Dada is the sun, Dada is the egg. Dada is the Police of the Police.

7/05/2005

Relativism

Liberals/leftists/progressives often get accused of 'moral relativism' by the knuckle-dragging set. For the most part, this charge is baseless (no surprise there); however, I think some on the left too often unwittingly reinforce this perception.

For example, Kos has written a couple of posts comparing the Religious Right to the Islamic fundamentalists that right-wingers profess to hate so much. He concludes by saying:

The reasons we hate the American Taliban are the same reasons we hate fundamentalists of all stripes -- they seek to impose their own moral code on the rest of society, and do so with the zeal and moral absolutism possible only from those who believe they are doing "God's work".

I, too, am disdainful of both Christian and Islamic fundamentalists. But there is nothing inherently wrong with trying to impose one's moral code on others; nor is there anything wrong with doing so zealously or with absolute conviction; nor does such zealousness and conviction require a theological foundation. Indeed, imposing our moral code on others is precisely what progressives want to do. It is the motivation behind things like the Universal Declaration of Human Rights. Universality has been a fundamental feature of moral reasoning for centuries, and was codified perhaps most convincingly by Kant, who correctly argued that any moral imperative necessarily commands universally (categorically). Non-universal norms are not moral norms.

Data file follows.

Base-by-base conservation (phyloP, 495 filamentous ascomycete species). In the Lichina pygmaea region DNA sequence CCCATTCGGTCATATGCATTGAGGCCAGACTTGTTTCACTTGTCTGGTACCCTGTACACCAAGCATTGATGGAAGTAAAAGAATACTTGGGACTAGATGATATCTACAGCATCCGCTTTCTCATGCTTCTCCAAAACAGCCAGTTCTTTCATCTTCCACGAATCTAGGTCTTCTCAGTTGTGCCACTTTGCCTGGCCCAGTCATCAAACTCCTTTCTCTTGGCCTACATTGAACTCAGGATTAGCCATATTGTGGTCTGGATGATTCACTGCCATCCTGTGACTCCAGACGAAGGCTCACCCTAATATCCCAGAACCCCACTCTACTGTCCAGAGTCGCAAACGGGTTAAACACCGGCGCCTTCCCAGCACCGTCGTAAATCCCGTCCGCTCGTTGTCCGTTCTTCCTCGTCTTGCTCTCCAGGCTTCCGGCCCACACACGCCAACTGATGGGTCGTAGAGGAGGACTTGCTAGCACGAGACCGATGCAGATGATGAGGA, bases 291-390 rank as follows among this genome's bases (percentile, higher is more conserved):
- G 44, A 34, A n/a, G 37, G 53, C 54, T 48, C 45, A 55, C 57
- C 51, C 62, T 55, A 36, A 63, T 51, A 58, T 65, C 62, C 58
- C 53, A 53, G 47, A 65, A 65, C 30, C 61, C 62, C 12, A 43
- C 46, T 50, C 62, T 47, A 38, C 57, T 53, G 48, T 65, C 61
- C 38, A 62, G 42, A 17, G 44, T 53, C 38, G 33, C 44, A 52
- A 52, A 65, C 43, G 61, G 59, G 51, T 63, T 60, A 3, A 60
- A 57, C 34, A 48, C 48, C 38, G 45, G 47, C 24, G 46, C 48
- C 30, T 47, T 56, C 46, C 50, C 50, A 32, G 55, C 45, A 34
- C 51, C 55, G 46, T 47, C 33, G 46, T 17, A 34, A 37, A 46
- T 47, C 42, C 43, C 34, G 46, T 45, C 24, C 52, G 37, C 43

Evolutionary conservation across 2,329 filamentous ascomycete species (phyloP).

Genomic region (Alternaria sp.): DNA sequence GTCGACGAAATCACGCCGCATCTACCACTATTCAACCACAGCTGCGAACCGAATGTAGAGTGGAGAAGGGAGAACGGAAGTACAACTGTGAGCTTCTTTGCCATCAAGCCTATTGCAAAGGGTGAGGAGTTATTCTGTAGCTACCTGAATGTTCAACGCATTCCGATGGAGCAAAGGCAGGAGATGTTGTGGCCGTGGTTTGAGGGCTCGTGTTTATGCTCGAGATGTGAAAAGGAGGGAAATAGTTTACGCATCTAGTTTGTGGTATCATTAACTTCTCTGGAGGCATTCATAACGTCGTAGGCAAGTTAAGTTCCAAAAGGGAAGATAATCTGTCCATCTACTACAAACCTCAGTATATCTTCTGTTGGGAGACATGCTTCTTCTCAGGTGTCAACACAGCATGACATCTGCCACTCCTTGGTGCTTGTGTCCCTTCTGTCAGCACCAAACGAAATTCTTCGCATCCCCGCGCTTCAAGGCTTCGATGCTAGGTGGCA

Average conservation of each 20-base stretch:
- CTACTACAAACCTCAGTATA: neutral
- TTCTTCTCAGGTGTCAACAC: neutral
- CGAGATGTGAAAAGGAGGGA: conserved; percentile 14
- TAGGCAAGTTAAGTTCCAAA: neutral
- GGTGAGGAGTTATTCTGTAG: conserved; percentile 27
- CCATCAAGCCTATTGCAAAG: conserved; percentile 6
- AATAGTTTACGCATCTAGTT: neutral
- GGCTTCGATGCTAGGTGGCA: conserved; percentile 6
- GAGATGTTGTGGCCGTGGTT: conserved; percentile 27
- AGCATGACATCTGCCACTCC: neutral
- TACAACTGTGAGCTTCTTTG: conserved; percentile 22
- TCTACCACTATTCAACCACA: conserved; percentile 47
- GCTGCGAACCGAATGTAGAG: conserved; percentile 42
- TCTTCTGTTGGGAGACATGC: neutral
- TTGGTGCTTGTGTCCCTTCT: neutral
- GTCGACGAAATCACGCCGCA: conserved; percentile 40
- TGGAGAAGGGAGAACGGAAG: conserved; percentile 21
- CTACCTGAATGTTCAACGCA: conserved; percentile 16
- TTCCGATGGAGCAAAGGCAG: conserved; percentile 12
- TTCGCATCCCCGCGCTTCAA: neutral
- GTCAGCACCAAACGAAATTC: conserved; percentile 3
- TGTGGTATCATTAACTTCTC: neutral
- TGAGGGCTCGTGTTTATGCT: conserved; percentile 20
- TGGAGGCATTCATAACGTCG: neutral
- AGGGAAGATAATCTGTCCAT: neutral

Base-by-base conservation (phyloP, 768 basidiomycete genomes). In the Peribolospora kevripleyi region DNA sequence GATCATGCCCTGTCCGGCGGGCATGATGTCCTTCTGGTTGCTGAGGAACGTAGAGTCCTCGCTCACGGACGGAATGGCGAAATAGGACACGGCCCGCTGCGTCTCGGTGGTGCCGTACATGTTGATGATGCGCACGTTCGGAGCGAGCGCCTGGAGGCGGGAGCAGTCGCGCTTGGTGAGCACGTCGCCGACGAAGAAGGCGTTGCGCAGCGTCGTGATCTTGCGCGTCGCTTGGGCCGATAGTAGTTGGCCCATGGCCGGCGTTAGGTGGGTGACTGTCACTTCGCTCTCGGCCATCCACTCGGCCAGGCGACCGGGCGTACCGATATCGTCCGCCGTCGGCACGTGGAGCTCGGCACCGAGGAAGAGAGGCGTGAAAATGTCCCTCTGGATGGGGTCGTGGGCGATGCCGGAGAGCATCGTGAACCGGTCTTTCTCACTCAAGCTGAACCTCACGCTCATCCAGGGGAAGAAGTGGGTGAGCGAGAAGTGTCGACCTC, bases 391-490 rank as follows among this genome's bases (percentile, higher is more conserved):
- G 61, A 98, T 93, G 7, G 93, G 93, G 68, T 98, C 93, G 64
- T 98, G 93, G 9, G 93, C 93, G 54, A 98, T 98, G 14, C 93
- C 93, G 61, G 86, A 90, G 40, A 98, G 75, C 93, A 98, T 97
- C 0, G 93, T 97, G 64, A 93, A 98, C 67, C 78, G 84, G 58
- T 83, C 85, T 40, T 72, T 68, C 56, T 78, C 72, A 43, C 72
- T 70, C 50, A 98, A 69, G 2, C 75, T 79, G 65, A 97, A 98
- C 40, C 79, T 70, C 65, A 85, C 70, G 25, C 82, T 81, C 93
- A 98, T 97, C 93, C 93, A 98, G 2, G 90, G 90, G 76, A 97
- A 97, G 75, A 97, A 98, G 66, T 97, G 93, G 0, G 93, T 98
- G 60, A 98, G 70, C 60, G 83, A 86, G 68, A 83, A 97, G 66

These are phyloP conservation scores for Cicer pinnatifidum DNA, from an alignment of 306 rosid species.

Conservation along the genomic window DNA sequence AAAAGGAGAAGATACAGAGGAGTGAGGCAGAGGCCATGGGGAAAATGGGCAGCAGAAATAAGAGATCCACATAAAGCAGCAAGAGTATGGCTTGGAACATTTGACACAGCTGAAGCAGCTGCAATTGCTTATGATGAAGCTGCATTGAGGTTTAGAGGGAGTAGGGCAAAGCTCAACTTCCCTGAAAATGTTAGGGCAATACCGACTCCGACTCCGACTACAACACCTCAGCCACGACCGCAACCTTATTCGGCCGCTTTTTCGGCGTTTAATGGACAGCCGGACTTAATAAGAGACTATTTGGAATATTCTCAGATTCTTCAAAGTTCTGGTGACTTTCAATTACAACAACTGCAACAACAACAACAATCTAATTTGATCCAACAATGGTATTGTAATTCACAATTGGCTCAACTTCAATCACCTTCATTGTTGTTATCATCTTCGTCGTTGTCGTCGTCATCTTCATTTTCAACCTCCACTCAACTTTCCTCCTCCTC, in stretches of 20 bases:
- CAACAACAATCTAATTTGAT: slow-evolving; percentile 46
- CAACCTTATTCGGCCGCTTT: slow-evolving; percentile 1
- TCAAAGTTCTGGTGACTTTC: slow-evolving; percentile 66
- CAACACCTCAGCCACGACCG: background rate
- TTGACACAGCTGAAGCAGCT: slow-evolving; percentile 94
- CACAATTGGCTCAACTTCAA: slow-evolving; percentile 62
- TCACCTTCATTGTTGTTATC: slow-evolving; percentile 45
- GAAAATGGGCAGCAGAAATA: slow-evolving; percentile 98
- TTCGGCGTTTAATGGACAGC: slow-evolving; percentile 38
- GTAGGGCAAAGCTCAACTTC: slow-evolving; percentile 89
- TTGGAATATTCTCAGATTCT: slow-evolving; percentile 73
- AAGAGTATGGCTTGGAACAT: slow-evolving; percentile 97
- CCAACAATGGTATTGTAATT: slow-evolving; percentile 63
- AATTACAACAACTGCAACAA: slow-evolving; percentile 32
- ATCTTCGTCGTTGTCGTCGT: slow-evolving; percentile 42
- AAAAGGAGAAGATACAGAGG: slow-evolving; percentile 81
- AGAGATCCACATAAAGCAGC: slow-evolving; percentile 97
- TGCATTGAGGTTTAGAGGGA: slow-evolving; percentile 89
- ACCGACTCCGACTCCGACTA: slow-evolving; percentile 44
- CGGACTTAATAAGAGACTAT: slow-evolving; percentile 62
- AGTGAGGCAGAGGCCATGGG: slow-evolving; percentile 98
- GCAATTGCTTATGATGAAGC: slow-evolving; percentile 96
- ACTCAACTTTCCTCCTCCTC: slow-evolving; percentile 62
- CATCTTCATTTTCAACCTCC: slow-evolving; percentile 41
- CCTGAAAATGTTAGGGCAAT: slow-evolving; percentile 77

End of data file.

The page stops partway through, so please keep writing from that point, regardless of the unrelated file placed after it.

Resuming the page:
Of course, it is not always okay to impose one's moral code on others. For instance: I might believe that everyone has a moral duty to take care of their health, but that doesn't mean I should try to pass a law against smoking or eating Twinkies. But there are other areas where the presence and nature of a moral principle clearly dictates that one be willing to 'impose' upon others by codifying the principle into law - for instance, Jim Crow laws were morally abominable, and decent people did not hesitate to enforce their moral code upon segregated communities.

The reason that fundamentalism is reprehensible is not that it tries to impose its moral code on the rest of the society; it is reprehensible because the moral code itself is reprehensible. The 'moral' principles of Osama bin Laden - and of James Dobson - are irrational, misogynistic, backwards, and cruel, and so we rightfully resist their attempts to impose them on the rest of us - not because of the fact that they are trying to impose them, but because the principles themselves are evil and idiotic.

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